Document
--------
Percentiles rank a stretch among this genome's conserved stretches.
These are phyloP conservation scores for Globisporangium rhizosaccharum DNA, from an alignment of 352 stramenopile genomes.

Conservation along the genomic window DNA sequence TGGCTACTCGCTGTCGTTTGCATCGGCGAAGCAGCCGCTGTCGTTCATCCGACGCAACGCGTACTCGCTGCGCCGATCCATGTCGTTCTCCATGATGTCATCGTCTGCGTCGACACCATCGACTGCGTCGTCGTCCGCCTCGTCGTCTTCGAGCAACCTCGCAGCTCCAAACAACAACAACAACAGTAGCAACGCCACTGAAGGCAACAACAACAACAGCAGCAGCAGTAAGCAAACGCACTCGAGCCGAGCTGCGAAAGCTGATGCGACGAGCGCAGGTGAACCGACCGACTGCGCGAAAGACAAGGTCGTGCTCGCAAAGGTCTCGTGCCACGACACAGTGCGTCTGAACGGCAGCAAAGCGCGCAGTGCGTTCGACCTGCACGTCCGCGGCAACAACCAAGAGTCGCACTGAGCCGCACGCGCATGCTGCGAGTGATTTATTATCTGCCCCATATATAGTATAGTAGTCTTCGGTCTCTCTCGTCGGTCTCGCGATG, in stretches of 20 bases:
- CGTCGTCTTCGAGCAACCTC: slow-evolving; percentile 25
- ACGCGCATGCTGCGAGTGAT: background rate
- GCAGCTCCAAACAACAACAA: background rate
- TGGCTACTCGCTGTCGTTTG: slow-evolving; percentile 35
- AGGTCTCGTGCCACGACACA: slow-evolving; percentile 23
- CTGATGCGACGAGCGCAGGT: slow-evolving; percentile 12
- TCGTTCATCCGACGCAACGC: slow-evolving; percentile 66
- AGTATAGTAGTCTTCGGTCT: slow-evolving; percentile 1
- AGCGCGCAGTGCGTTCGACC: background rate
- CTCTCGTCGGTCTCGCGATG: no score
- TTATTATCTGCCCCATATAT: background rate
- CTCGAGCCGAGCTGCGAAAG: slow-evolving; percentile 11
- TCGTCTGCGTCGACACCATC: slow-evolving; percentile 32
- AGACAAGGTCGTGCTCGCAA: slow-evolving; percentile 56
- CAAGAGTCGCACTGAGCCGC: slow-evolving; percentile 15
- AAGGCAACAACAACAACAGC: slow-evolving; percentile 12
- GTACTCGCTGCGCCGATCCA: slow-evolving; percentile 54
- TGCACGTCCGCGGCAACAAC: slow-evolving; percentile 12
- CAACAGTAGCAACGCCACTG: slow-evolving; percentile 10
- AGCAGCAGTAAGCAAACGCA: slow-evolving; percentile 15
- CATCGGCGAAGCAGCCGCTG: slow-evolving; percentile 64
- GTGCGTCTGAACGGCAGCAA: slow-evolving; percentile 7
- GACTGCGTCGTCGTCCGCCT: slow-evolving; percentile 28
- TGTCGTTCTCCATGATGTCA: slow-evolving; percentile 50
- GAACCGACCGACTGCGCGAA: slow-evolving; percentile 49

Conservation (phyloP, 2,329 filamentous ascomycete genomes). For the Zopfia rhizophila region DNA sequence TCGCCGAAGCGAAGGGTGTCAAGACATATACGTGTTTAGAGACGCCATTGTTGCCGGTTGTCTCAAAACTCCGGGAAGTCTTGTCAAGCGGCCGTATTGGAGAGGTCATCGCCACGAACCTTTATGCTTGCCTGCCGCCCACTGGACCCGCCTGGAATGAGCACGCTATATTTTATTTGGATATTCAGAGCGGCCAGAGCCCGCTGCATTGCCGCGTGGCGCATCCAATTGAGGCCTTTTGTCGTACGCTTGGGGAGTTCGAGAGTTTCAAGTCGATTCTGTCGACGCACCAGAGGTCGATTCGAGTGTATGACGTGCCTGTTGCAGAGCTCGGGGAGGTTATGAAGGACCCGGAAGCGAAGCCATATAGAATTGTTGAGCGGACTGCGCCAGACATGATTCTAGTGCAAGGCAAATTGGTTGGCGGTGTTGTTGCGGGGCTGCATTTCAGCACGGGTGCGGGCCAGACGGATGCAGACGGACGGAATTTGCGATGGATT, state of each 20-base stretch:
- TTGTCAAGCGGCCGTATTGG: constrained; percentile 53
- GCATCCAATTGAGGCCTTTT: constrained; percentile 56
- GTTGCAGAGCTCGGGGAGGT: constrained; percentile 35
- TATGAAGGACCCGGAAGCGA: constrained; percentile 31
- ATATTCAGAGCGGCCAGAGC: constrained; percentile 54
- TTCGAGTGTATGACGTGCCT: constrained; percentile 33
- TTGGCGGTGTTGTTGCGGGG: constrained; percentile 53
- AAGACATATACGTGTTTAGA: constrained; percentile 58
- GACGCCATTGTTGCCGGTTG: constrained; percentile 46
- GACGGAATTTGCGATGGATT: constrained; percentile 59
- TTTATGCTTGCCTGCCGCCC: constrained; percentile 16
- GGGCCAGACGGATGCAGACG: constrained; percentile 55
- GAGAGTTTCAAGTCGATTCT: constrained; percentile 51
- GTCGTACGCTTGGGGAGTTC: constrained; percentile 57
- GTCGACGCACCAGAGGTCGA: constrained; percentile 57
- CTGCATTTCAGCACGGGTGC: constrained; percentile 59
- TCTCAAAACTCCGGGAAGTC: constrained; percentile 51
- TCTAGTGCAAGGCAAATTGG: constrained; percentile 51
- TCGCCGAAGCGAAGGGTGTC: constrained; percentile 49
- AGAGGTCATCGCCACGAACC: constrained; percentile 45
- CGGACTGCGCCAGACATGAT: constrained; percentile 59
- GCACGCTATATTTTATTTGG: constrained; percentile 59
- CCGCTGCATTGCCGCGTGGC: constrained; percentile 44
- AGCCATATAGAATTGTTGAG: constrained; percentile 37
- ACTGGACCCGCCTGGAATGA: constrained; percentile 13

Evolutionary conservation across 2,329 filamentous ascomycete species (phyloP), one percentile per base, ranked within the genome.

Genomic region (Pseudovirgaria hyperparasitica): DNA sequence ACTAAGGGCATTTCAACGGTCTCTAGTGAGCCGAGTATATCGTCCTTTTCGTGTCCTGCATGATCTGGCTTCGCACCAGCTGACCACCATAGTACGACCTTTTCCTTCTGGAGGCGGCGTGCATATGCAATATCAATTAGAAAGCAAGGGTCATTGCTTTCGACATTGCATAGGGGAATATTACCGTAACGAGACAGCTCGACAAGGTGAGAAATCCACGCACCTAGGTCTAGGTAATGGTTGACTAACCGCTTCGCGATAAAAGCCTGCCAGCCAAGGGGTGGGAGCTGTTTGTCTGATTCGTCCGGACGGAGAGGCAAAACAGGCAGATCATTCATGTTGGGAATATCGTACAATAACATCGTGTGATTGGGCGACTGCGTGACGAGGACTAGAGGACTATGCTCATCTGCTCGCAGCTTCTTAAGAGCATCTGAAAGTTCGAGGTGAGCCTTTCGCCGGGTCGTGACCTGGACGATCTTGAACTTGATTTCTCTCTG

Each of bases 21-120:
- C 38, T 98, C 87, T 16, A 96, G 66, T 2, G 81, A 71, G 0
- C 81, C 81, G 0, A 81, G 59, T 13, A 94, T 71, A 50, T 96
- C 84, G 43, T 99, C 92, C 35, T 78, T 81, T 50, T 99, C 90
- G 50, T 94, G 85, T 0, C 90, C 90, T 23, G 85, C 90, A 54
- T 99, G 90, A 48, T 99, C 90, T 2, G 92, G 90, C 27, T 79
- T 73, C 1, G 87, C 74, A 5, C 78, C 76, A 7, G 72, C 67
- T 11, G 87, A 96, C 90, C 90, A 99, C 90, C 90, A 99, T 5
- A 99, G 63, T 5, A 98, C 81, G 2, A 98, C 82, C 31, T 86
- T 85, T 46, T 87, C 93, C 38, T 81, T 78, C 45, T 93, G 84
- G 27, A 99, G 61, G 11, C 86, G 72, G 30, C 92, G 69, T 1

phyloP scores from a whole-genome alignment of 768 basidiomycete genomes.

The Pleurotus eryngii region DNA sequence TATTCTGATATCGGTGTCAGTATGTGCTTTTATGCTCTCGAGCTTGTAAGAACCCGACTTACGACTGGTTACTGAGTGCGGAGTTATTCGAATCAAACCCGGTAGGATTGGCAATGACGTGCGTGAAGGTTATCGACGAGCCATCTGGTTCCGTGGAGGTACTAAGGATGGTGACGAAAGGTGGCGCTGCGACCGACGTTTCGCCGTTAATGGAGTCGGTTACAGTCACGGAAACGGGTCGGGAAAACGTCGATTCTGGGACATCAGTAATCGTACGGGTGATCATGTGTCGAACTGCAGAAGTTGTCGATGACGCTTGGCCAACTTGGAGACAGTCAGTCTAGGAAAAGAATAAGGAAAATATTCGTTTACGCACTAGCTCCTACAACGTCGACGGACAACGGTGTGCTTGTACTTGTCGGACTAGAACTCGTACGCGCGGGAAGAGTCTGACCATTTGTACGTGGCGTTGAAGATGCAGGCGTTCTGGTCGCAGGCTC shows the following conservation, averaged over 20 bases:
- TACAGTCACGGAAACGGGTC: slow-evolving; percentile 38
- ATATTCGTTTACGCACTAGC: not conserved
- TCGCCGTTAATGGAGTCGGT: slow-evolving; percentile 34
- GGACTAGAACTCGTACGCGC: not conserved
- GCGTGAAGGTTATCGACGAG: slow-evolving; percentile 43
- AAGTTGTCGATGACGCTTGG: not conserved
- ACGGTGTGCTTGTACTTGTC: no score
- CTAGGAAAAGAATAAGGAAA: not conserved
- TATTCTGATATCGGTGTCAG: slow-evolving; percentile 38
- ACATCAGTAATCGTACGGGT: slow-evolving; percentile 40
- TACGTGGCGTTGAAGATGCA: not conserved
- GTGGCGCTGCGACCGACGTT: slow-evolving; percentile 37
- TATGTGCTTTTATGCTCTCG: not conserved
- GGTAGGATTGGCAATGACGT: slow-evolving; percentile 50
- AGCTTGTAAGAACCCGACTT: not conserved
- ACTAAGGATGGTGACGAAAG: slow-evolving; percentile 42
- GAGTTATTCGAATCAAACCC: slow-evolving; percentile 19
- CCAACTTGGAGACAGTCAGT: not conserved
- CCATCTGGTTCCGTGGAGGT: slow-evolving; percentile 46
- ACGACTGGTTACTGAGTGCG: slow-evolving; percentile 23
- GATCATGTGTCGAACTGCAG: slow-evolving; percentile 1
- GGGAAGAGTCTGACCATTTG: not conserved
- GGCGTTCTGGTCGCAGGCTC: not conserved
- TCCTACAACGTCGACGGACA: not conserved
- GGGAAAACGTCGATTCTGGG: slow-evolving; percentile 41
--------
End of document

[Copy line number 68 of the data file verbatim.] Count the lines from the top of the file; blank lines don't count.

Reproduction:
phyloP scores from a whole-genome alignment of 768 basidiomycete genomes.